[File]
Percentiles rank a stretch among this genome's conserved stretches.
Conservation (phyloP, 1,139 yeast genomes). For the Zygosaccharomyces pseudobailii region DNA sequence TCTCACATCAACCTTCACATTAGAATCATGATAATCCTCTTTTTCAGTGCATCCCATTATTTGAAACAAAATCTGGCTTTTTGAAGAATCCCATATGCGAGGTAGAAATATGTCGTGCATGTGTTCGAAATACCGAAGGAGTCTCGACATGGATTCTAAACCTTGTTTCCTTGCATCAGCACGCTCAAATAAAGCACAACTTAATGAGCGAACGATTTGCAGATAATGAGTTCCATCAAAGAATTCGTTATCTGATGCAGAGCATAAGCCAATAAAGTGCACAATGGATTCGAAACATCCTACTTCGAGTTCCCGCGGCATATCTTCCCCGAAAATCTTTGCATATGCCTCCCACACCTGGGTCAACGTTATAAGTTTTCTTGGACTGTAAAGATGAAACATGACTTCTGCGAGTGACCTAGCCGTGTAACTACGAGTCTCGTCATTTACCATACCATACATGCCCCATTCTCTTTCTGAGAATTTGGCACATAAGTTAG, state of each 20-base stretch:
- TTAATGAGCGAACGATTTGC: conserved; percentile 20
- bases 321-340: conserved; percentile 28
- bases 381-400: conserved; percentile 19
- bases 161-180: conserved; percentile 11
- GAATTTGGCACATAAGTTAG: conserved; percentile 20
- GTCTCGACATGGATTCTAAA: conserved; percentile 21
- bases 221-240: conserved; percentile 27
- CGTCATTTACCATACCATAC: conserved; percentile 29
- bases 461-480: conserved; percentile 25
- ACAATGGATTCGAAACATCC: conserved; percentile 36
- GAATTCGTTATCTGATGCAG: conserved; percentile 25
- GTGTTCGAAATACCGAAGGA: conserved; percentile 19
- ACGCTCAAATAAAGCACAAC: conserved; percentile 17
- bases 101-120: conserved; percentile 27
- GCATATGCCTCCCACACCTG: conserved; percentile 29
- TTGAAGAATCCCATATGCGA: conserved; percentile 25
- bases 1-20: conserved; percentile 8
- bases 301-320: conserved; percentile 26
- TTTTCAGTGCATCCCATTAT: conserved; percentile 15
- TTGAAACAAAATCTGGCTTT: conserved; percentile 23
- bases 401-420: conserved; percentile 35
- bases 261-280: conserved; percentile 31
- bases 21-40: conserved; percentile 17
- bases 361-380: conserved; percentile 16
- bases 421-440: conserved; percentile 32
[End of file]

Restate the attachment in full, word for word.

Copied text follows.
Percentiles rank a stretch among this genome's conserved stretches.
Conservation (phyloP, 1,139 yeast genomes). For the Zygosaccharomyces pseudobailii region DNA sequence TCTCACATCAACCTTCACATTAGAATCATGATAATCCTCTTTTTCAGTGCATCCCATTATTTGAAACAAAATCTGGCTTTTTGAAGAATCCCATATGCGAGGTAGAAATATGTCGTGCATGTGTTCGAAATACCGAAGGAGTCTCGACATGGATTCTAAACCTTGTTTCCTTGCATCAGCACGCTCAAATAAAGCACAACTTAATGAGCGAACGATTTGCAGATAATGAGTTCCATCAAAGAATTCGTTATCTGATGCAGAGCATAAGCCAATAAAGTGCACAATGGATTCGAAACATCCTACTTCGAGTTCCCGCGGCATATCTTCCCCGAAAATCTTTGCATATGCCTCCCACACCTGGGTCAACGTTATAAGTTTTCTTGGACTGTAAAGATGAAACATGACTTCTGCGAGTGACCTAGCCGTGTAACTACGAGTCTCGTCATTTACCATACCATACATGCCCCATTCTCTTTCTGAGAATTTGGCACATAAGTTAG, state of each 20-base stretch:
- TTAATGAGCGAACGATTTGC: conserved; percentile 20
- bases 321-340: conserved; percentile 28
- bases 381-400: conserved; percentile 19
- bases 161-180: conserved; percentile 11
- GAATTTGGCACATAAGTTAG: conserved; percentile 20
- GTCTCGACATGGATTCTAAA: conserved; percentile 21
- bases 221-240: conserved; percentile 27
- CGTCATTTACCATACCATAC: conserved; percentile 29
- bases 461-480: conserved; percentile 25
- ACAATGGATTCGAAACATCC: conserved; percentile 36
- GAATTCGTTATCTGATGCAG: conserved; percentile 25
- GTGTTCGAAATACCGAAGGA: conserved; percentile 19
- ACGCTCAAATAAAGCACAAC: conserved; percentile 17
- bases 101-120: conserved; percentile 27
- GCATATGCCTCCCACACCTG: conserved; percentile 29
- TTGAAGAATCCCATATGCGA: conserved; percentile 25
- bases 1-20: conserved; percentile 8
- bases 301-320: conserved; percentile 26
- TTTTCAGTGCATCCCATTAT: conserved; percentile 15
- TTGAAACAAAATCTGGCTTT: conserved; percentile 23
- bases 401-420: conserved; percentile 35
- bases 261-280: conserved; percentile 31
- bases 21-40: conserved; percentile 17
- bases 361-380: conserved; percentile 16
- bases 421-440: conserved; percentile 32